UPDATE 2 — 8/24, 3:13 p.m. EDT: Russia’s defense ministry has announced that Russian bomber planes flew close to the Korean Peninsula Wednesday over international waters, including the Pacific, Japan, Yellow and East China seas, while the U.S. and South Korea conducted joint military drills which the Kremlin opposes.
“The U.S. and South Korea holding yet more large-scale military and naval exercises does not help reduce tensions on the Korean Peninsula,” said a ministry spokesperson. “Given the arms build-up in the region, any rash move or even an unintended incident could spark a military conflict.”
The scheduled military exercises started on Monday, but Russian planes were not expected in the region, causing the South Korea and Japan to call upon their own military planes at the last minute to escort them.
UPDATE — 8/23, 1:25 p.m. EDT: The foreign ministries of both Russia and China spoke out in separate statements Wednesday against UN and U.S. sanctions related to North Korea.
Specifically, Russia’s Deputy Foreign Minister Sergei Ryabkov condemned Washington’s economic penalties leveled against Pyongyang, saying such sanctions have already been “exhausted” and are “absolute and boundless”.
Similarly, China spokeswoman Hua Chunying described U.S. sanctions against Chinese companies as “long-arm jurisdiction”.
Russia and China have both called for the U.S. to cease cooperative military drills with South Korea and for North Korea to cease the development of nuclear weapons.
Claiming North Korea’s nuclear arsenal is defensive in nature, the rogue state’s top diplomat to the United Nations told a Conference on Disarmament in Geneva it would never negotiate over its nuclear weapons program.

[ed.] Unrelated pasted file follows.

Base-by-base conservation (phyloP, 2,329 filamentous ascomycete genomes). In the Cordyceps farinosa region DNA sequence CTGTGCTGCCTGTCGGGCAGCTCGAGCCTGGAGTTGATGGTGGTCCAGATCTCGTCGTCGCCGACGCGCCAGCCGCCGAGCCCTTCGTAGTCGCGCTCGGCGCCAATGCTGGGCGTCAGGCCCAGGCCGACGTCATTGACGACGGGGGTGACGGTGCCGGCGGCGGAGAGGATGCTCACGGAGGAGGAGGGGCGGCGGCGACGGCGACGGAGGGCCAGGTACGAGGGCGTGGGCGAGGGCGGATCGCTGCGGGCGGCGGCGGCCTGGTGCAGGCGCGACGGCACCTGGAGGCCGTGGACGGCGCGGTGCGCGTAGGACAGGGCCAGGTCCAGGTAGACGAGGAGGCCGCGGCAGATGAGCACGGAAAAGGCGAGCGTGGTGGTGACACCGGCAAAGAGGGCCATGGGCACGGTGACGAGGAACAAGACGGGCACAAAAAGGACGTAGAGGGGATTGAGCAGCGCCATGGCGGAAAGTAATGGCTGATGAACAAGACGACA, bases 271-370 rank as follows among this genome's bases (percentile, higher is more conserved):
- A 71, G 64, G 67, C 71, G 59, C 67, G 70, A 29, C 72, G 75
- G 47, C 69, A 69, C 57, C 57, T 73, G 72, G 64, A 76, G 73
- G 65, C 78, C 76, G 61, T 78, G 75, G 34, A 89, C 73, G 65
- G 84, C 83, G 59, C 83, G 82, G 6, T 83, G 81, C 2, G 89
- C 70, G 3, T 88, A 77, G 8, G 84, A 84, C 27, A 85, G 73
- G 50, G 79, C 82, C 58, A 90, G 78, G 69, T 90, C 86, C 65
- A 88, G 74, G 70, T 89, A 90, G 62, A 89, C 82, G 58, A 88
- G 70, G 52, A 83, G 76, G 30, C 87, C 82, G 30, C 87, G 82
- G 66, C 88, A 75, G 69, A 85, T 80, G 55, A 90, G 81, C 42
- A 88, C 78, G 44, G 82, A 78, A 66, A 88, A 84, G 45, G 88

Ju Yong-chol, North Korea’s ambassador to the UN, referred to its nuclear stockpile a “necessary deterrent” to U.S. provocations.
“The measures taken by the DPRK to strengthen its nuclear deterrence and develop intercontinental rockets is justifiable and a legitimate option for self-defense in the face of such apparent and real threats,” Ju told representatives gathered at the summit.
Describing the U.S. position on Pyongyang’s nuclear ambitions as a defense against potential aggression, U.S. Ambassador Robert Wood, also in attendance, said America would employ a “full range of (military) capabilities” to a North Korean first strike if necessary.
Reminding Ju the alternative to diplomacy was to persist as an outcast, and outlining what Washington says are North Korea’s “grave threats to the entire world,” Wood told the conference the “path to dialogue still remained an option” for Pyongyang.
The heated exchange between American and North Korean representatives occurred the same U.S. Secretary of State Rex Tillerson softened the tone and appeared to extend an offer of talks to resolve the crisis which has continued to rattle the Korean peninsula.
Praising North Korea for illustrating self-discipline and avoiding inflammatory threats, Tillerson said a negotiated path remains an option.
“We hope that this is the beginning of this signal that we’ve been looking for – that they are ready to restrain their level of tensions, they’re ready to restrain their provocative acts, and that perhaps we are seeing our pathway to sometime in the near future having some dialogue,” Tillerson told reporters at the State Department.
As diplomats squared off in Geneva and Tillerson announced diplomatic opportunities remained under consideration, U.S. the State Department imposed new penalties on Chinese and Russian firms and individuals for their association with Pyongyang’s nuclear-missile program.
On Tuesday, the Office of Foreign Assets Control accused Chinese and Russian firms and individuals of “defying sanctions” and contributing to North Korea’s nuclear weapon program. Sanctions targeting 16 entities went into effect immediately, some of which deal in selling North Korea natural resources such as oil, coal and minerals.
“(The sanctions are) really forcing firms to decide are you going to deal with these shady North Korea financial institutions or firms or do you care more about having access to the U.S. market,” Asian economics expert Kent Boydston told NPR.
[Reuters] [South China Morning Post] [AP] [Photo courtesy Reuters/KCNA via Business Insider]